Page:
US4402088A - OCR And bar code reading using area array - Google Patents

OCR And bar code reading using area array Download PDF

Info

Publication number
US4402088A
US4402088A US06252556 US25255681A US4402088A US 4402088 A US4402088 A US 4402088A US 06252556 US06252556 US 06252556 US 25255681 A US25255681 A US 25255681A US 4402088 A US4402088 A US 4402088A
Authority
US
Grant status
Grant
Patent type
Prior art keywords
step
bar
code
character
black
Prior art date
Legal status (The legal status is an assumption and is not a legal conclusion. Google has not performed a legal analysis and makes no representation as to the accuracy of the status listed.)
Expired - Fee Related
Application number
US06252556
Inventor
Lynn D. McWaters
Medford D. Sanner
Current Assignee (The listed assignees may be inaccurate. Google has not performed a legal analysis and makes no representation or warranty as to the accuracy of the list.)
Recognition International Inc
Original Assignee
Recognition Equipment Inc
Priority date (The priority date is an assumption and is not a legal conclusion. Google has not performed a legal analysis and makes no representation as to the accuracy of the date listed.)
Filing date
Publication date
Grant date

Links

Images

Classifications

    • GPHYSICS
    • G06COMPUTING; CALCULATING; COUNTING
    • G06KRECOGNITION OF DATA; PRESENTATION OF DATA; RECORD CARRIERS; HANDLING RECORD CARRIERS
    • G06K7/00Methods or arrangements for sensing record carriers, e.g. for reading patterns
    • G06K7/10Methods or arrangements for sensing record carriers, e.g. for reading patterns by electromagnetic radiation, e.g. optical sensing; by corpuscular radiation
    • G06K7/10544Methods or arrangements for sensing record carriers, e.g. for reading patterns by electromagnetic radiation, e.g. optical sensing; by corpuscular radiation by scanning of the records by radiation in the optical part of the electromagnetic spectrum
    • G06K7/10821Methods or arrangements for sensing record carriers, e.g. for reading patterns by electromagnetic radiation, e.g. optical sensing; by corpuscular radiation by scanning of the records by radiation in the optical part of the electromagnetic spectrum further details of bar or optical code scanning devices
    • G06K7/10881Methods or arrangements for sensing record carriers, e.g. for reading patterns by electromagnetic radiation, e.g. optical sensing; by corpuscular radiation by scanning of the records by radiation in the optical part of the electromagnetic spectrum further details of bar or optical code scanning devices constructional details of hand-held scanners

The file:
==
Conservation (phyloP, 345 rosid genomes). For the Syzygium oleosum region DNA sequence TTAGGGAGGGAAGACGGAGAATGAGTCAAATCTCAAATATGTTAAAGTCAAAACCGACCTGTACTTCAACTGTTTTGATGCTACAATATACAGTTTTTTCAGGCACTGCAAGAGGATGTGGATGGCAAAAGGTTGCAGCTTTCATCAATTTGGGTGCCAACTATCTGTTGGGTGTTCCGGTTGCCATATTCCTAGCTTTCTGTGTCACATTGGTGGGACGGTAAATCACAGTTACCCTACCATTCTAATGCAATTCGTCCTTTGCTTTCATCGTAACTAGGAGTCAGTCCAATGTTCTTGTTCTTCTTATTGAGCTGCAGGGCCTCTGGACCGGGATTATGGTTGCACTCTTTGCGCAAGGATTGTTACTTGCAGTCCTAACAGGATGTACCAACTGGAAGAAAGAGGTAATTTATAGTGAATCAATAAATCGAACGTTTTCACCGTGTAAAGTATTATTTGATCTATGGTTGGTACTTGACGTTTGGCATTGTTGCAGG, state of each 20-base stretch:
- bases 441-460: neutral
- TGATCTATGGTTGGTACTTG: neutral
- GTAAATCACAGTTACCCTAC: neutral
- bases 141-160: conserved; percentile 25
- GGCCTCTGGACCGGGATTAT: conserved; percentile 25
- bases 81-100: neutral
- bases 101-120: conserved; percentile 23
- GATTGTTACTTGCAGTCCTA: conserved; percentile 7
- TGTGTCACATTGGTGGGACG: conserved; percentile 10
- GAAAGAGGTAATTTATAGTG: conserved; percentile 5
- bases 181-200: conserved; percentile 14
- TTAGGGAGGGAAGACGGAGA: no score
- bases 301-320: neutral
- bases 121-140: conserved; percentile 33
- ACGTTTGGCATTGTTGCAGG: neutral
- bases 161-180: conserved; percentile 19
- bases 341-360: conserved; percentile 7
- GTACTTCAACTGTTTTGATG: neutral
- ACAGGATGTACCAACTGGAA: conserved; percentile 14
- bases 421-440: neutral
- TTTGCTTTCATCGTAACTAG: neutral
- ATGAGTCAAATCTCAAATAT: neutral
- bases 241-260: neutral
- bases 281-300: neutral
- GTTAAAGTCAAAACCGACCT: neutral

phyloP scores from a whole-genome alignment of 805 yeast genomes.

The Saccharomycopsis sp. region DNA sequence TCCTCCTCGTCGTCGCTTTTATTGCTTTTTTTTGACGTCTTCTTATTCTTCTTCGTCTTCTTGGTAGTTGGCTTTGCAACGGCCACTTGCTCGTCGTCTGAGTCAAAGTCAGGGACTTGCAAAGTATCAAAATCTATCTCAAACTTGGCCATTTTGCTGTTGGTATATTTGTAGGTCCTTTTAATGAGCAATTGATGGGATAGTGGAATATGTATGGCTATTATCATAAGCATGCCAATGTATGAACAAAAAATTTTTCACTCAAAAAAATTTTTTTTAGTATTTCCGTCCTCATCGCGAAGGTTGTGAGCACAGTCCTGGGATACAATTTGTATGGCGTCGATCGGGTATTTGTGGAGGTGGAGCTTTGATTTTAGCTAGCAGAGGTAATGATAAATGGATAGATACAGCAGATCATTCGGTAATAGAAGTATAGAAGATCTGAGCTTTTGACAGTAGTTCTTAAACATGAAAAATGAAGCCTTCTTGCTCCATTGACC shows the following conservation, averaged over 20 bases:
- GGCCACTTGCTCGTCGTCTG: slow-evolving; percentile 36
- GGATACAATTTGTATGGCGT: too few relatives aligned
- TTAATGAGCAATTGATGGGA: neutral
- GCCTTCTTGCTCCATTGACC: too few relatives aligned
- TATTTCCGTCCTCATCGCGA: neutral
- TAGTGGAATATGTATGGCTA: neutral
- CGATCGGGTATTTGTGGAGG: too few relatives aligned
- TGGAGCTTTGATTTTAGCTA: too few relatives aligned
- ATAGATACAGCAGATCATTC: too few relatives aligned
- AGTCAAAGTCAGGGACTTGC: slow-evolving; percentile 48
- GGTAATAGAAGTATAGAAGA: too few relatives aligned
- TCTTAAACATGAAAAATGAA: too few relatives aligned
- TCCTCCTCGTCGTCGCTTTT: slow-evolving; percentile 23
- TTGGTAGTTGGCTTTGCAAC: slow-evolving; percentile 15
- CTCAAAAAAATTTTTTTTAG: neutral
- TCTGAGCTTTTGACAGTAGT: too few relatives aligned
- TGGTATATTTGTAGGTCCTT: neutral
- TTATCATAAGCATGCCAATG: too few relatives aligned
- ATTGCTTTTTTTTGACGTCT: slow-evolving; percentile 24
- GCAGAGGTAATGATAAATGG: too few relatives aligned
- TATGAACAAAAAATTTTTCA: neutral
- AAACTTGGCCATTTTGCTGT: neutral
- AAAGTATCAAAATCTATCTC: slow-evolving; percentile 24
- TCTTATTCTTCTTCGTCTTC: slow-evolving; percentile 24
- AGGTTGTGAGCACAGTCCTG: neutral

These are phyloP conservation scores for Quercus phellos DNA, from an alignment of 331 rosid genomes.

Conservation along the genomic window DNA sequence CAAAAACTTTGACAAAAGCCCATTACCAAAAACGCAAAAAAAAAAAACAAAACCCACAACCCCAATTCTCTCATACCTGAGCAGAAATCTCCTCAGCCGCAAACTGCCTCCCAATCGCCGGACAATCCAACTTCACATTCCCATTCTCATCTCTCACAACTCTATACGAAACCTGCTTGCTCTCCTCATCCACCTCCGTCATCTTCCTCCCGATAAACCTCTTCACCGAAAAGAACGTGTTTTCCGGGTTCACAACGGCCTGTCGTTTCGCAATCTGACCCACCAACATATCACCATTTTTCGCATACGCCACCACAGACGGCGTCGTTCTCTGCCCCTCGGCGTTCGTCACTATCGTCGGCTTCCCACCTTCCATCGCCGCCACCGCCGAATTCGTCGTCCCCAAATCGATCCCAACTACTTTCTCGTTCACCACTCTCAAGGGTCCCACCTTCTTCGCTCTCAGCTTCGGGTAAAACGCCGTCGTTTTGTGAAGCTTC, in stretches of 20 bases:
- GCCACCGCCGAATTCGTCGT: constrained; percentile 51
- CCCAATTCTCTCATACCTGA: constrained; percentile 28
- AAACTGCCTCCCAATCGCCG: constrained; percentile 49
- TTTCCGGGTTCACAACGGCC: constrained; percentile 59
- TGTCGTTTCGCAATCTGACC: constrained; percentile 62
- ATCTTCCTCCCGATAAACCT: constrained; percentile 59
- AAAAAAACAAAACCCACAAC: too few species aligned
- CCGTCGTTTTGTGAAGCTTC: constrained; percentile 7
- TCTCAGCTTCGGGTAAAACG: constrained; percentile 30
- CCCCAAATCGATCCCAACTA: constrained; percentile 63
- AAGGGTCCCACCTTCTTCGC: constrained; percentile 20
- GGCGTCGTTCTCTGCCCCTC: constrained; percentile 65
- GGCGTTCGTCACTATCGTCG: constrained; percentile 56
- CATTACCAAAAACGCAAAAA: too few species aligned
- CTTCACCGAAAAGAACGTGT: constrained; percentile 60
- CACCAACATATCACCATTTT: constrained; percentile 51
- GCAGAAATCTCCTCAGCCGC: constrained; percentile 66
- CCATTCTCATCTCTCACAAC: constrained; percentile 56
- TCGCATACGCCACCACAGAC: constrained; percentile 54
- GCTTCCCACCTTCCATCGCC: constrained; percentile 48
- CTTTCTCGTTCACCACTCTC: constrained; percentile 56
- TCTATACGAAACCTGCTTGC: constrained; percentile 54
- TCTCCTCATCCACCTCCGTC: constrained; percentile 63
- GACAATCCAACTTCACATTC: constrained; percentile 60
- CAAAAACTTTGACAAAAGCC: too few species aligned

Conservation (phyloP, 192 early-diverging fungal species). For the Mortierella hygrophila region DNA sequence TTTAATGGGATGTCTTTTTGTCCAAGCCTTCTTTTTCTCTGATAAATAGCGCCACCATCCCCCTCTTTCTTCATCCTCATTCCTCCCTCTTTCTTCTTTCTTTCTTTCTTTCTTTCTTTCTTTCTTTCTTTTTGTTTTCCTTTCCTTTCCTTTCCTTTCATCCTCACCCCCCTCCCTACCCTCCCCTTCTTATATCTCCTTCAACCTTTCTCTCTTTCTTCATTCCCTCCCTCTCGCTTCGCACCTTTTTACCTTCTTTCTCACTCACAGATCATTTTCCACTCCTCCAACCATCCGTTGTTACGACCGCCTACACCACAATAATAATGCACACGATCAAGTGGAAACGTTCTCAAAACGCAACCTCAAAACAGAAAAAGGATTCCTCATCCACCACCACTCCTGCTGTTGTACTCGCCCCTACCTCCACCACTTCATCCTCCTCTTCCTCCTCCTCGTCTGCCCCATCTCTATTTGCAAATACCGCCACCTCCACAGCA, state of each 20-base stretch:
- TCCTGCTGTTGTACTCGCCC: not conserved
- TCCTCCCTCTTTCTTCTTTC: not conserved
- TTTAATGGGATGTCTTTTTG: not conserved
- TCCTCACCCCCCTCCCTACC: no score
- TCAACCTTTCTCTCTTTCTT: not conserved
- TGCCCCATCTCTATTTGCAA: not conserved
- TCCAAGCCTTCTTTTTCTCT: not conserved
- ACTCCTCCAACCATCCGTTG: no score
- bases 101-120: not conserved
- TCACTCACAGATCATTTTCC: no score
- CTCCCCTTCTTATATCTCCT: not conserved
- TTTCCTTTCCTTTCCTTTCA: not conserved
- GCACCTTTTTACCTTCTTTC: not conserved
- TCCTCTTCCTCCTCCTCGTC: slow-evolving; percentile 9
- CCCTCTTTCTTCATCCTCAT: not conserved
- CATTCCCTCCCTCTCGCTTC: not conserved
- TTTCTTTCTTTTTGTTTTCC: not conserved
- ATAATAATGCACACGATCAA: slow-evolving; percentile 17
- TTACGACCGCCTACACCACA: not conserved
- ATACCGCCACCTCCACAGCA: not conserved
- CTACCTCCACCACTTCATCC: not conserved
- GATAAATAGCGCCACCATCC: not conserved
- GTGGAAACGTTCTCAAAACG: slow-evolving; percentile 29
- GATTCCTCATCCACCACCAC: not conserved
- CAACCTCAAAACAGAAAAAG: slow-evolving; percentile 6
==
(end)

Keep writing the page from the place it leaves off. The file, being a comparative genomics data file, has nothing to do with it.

• GPHYSICS
    • G06COMPUTING; CALCULATING; COUNTING
    • G06KRECOGNITION OF DATA; PRESENTATION OF DATA; RECORD CARRIERS; HANDLING RECORD CARRIERS
    • G06K9/00Methods or arrangements for reading or recognising printed or written characters or for recognising patterns, e.g. fingerprints
    • GPHYSICS
    • G06COMPUTING; CALCULATING; COUNTING
    • G06KRECOGNITION OF DATA; PRESENTATION OF DATA; RECORD CARRIERS; HANDLING RECORD CARRIERS
    • G06K9/00Methods or arrangements for reading or recognising printed or written characters or for recognising patterns, e.g. fingerprints
    • G06K9/36Image preprocessing, i.e. processing the image information without deciding about the identity of the image
    • G06K9/38Quantising the analogue image signal, e.g. histogram thresholding for discrimination between background and foreground patterns

Abstract

An electronic scanner scans both bar code characters and alphanumeric characters producing a set of electrical signals. The electrical signals are examined by both a alphanumeric optical character reader and a bar code reader and the system outputs a signal indicative of what is read by either the bar code or alphanumeric reader but not both.

Description

FIELD OF INVENTION

This invention relates to optical character readers and more particulary to a hand held optical character reader for reading either alphanumeric or bar code format with the same hand held unit with no operator intervention to switch between the reading of the two formats.

PRIOR ART

Hand held optical readers are well known in the art and alphanumeric readers are described in U.S. Pat. Nos. 4,075,605 and 4,188,687. There are also many patents relating to hand held units for reading bar code particularly the universal product code (UPC); however there are no hand held readers which read both bar code format and alphanumeric format. With the increasing use of OCR coding in merchandising tags and inventory control it is desirable to have a hand held unit which will read either the bar code or the alphanumeric format without the operator having to switch the unit depending upon which code is to be read.

SUMMARY OF THE INVENTION

This invention relates to hand held optical readers and more particularly to hand held optical character readers which will read either bar code or alpha-numeric format without the operator having to switch between the two depending upon which the unit is reading. The present invention may be scanned across either or both of the formats singularly or in combination and the reader will separate the two codes outputting only one information stream. It is desirable only to read one of the formats at a time; however it is not convenient to have to switch between the two. Therefore the present invention indiscriminately reads either and outputs the information read.